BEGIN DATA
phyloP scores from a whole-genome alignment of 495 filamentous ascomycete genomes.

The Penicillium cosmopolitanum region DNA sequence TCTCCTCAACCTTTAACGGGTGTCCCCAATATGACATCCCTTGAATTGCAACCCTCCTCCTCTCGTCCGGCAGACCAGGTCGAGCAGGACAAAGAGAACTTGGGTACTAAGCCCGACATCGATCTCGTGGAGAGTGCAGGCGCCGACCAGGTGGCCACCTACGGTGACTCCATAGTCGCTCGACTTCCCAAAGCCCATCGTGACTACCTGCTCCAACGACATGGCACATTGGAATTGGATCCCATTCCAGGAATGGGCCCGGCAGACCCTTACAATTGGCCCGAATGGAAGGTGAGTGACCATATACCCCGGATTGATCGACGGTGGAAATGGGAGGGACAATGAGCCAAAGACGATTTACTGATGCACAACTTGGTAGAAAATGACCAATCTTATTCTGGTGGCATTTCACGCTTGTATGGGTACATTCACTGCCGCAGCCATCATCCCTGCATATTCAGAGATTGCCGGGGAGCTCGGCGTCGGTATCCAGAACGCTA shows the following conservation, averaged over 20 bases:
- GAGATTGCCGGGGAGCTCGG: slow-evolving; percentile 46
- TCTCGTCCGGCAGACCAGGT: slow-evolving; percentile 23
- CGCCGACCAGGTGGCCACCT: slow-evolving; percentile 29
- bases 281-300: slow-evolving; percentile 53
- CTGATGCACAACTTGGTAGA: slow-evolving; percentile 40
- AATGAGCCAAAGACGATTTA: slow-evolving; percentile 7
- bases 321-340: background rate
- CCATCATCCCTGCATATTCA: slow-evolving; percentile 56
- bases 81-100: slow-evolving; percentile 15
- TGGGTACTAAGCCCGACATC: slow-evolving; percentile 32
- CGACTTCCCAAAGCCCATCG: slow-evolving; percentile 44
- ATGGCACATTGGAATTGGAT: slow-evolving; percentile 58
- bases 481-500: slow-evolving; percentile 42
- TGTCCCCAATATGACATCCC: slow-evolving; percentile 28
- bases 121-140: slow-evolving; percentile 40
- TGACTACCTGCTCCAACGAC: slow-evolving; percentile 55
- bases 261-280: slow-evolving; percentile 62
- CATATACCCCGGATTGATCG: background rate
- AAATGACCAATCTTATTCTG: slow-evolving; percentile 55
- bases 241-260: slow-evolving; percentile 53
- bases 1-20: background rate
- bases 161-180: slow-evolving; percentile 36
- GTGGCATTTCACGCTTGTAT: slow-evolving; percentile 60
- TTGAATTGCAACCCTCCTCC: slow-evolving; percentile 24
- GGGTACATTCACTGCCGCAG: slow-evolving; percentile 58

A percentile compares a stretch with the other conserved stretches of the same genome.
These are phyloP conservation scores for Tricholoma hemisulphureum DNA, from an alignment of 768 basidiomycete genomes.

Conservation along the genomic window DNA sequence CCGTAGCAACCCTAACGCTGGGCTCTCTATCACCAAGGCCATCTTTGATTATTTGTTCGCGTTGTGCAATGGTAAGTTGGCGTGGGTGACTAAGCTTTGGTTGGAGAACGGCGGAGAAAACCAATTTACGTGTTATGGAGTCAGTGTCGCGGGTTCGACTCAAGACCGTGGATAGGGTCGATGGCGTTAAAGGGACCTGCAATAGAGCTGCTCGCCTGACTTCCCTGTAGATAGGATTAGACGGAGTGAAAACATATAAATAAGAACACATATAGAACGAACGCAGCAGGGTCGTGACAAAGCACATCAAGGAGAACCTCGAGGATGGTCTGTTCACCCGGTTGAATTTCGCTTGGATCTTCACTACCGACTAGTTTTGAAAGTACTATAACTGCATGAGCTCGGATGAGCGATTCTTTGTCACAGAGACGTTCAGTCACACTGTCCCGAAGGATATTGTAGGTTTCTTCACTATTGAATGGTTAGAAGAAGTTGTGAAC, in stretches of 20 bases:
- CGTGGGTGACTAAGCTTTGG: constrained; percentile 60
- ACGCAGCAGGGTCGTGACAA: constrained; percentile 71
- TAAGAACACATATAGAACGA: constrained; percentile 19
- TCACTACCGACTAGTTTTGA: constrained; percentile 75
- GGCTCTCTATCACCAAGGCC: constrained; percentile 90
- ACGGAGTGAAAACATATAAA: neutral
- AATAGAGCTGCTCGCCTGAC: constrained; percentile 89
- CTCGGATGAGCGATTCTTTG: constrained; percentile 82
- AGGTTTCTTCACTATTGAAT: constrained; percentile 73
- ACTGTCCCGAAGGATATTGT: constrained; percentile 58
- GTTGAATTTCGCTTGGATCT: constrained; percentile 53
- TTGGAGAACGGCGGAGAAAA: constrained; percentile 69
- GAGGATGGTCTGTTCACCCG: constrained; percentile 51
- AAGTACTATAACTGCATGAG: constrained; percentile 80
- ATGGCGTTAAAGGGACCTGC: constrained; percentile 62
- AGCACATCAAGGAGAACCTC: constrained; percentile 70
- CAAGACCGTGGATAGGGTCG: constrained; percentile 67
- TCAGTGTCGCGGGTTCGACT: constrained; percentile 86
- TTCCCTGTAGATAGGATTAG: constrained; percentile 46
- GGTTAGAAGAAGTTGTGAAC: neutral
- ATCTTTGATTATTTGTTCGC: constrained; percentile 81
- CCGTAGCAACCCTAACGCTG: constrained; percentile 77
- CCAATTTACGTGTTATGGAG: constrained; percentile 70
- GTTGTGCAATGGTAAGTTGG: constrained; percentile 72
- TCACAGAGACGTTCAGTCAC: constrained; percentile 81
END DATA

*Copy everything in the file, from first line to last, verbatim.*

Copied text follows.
phyloP scores from a whole-genome alignment of 495 filamentous ascomycete genomes.

The Penicillium cosmopolitanum region DNA sequence TCTCCTCAACCTTTAACGGGTGTCCCCAATATGACATCCCTTGAATTGCAACCCTCCTCCTCTCGTCCGGCAGACCAGGTCGAGCAGGACAAAGAGAACTTGGGTACTAAGCCCGACATCGATCTCGTGGAGAGTGCAGGCGCCGACCAGGTGGCCACCTACGGTGACTCCATAGTCGCTCGACTTCCCAAAGCCCATCGTGACTACCTGCTCCAACGACATGGCACATTGGAATTGGATCCCATTCCAGGAATGGGCCCGGCAGACCCTTACAATTGGCCCGAATGGAAGGTGAGTGACCATATACCCCGGATTGATCGACGGTGGAAATGGGAGGGACAATGAGCCAAAGACGATTTACTGATGCACAACTTGGTAGAAAATGACCAATCTTATTCTGGTGGCATTTCACGCTTGTATGGGTACATTCACTGCCGCAGCCATCATCCCTGCATATTCAGAGATTGCCGGGGAGCTCGGCGTCGGTATCCAGAACGCTA shows the following conservation, averaged over 20 bases:
- GAGATTGCCGGGGAGCTCGG: slow-evolving; percentile 46
- TCTCGTCCGGCAGACCAGGT: slow-evolving; percentile 23
- CGCCGACCAGGTGGCCACCT: slow-evolving; percentile 29
- bases 281-300: slow-evolving; percentile 53
- CTGATGCACAACTTGGTAGA: slow-evolving; percentile 40
- AATGAGCCAAAGACGATTTA: slow-evolving; percentile 7
- bases 321-340: background rate
- CCATCATCCCTGCATATTCA: slow-evolving; percentile 56
- bases 81-100: slow-evolving; percentile 15
- TGGGTACTAAGCCCGACATC: slow-evolving; percentile 32
- CGACTTCCCAAAGCCCATCG: slow-evolving; percentile 44
- ATGGCACATTGGAATTGGAT: slow-evolving; percentile 58
- bases 481-500: slow-evolving; percentile 42
- TGTCCCCAATATGACATCCC: slow-evolving; percentile 28
- bases 121-140: slow-evolving; percentile 40
- TGACTACCTGCTCCAACGAC: slow-evolving; percentile 55
- bases 261-280: slow-evolving; percentile 62
- CATATACCCCGGATTGATCG: background rate
- AAATGACCAATCTTATTCTG: slow-evolving; percentile 55
- bases 241-260: slow-evolving; percentile 53
- bases 1-20: background rate
- bases 161-180: slow-evolving; percentile 36
- GTGGCATTTCACGCTTGTAT: slow-evolving; percentile 60
- TTGAATTGCAACCCTCCTCC: slow-evolving; percentile 24
- GGGTACATTCACTGCCGCAG: slow-evolving; percentile 58

A percentile compares a stretch with the other conserved stretches of the same genome.
These are phyloP conservation scores for Tricholoma hemisulphureum DNA, from an alignment of 768 basidiomycete genomes.

Conservation along the genomic window DNA sequence CCGTAGCAACCCTAACGCTGGGCTCTCTATCACCAAGGCCATCTTTGATTATTTGTTCGCGTTGTGCAATGGTAAGTTGGCGTGGGTGACTAAGCTTTGGTTGGAGAACGGCGGAGAAAACCAATTTACGTGTTATGGAGTCAGTGTCGCGGGTTCGACTCAAGACCGTGGATAGGGTCGATGGCGTTAAAGGGACCTGCAATAGAGCTGCTCGCCTGACTTCCCTGTAGATAGGATTAGACGGAGTGAAAACATATAAATAAGAACACATATAGAACGAACGCAGCAGGGTCGTGACAAAGCACATCAAGGAGAACCTCGAGGATGGTCTGTTCACCCGGTTGAATTTCGCTTGGATCTTCACTACCGACTAGTTTTGAAAGTACTATAACTGCATGAGCTCGGATGAGCGATTCTTTGTCACAGAGACGTTCAGTCACACTGTCCCGAAGGATATTGTAGGTTTCTTCACTATTGAATGGTTAGAAGAAGTTGTGAAC, in stretches of 20 bases:
- CGTGGGTGACTAAGCTTTGG: constrained; percentile 60
- ACGCAGCAGGGTCGTGACAA: constrained; percentile 71
- TAAGAACACATATAGAACGA: constrained; percentile 19
- TCACTACCGACTAGTTTTGA: constrained; percentile 75
- GGCTCTCTATCACCAAGGCC: constrained; percentile 90
- ACGGAGTGAAAACATATAAA: neutral
- AATAGAGCTGCTCGCCTGAC: constrained; percentile 89
- CTCGGATGAGCGATTCTTTG: constrained; percentile 82
- AGGTTTCTTCACTATTGAAT: constrained; percentile 73
- ACTGTCCCGAAGGATATTGT: constrained; percentile 58
- GTTGAATTTCGCTTGGATCT: constrained; percentile 53
- TTGGAGAACGGCGGAGAAAA: constrained; percentile 69
- GAGGATGGTCTGTTCACCCG: constrained; percentile 51
- AAGTACTATAACTGCATGAG: constrained; percentile 80
- ATGGCGTTAAAGGGACCTGC: constrained; percentile 62
- AGCACATCAAGGAGAACCTC: constrained; percentile 70
- CAAGACCGTGGATAGGGTCG: constrained; percentile 67
- TCAGTGTCGCGGGTTCGACT: constrained; percentile 86
- TTCCCTGTAGATAGGATTAG: constrained; percentile 46
- GGTTAGAAGAAGTTGTGAAC: neutral
- ATCTTTGATTATTTGTTCGC: constrained; percentile 81
- CCGTAGCAACCCTAACGCTG: constrained; percentile 77
- CCAATTTACGTGTTATGGAG: constrained; percentile 70
- GTTGTGCAATGGTAAGTTGG: constrained; percentile 72
- TCACAGAGACGTTCAGTCAC: constrained; percentile 81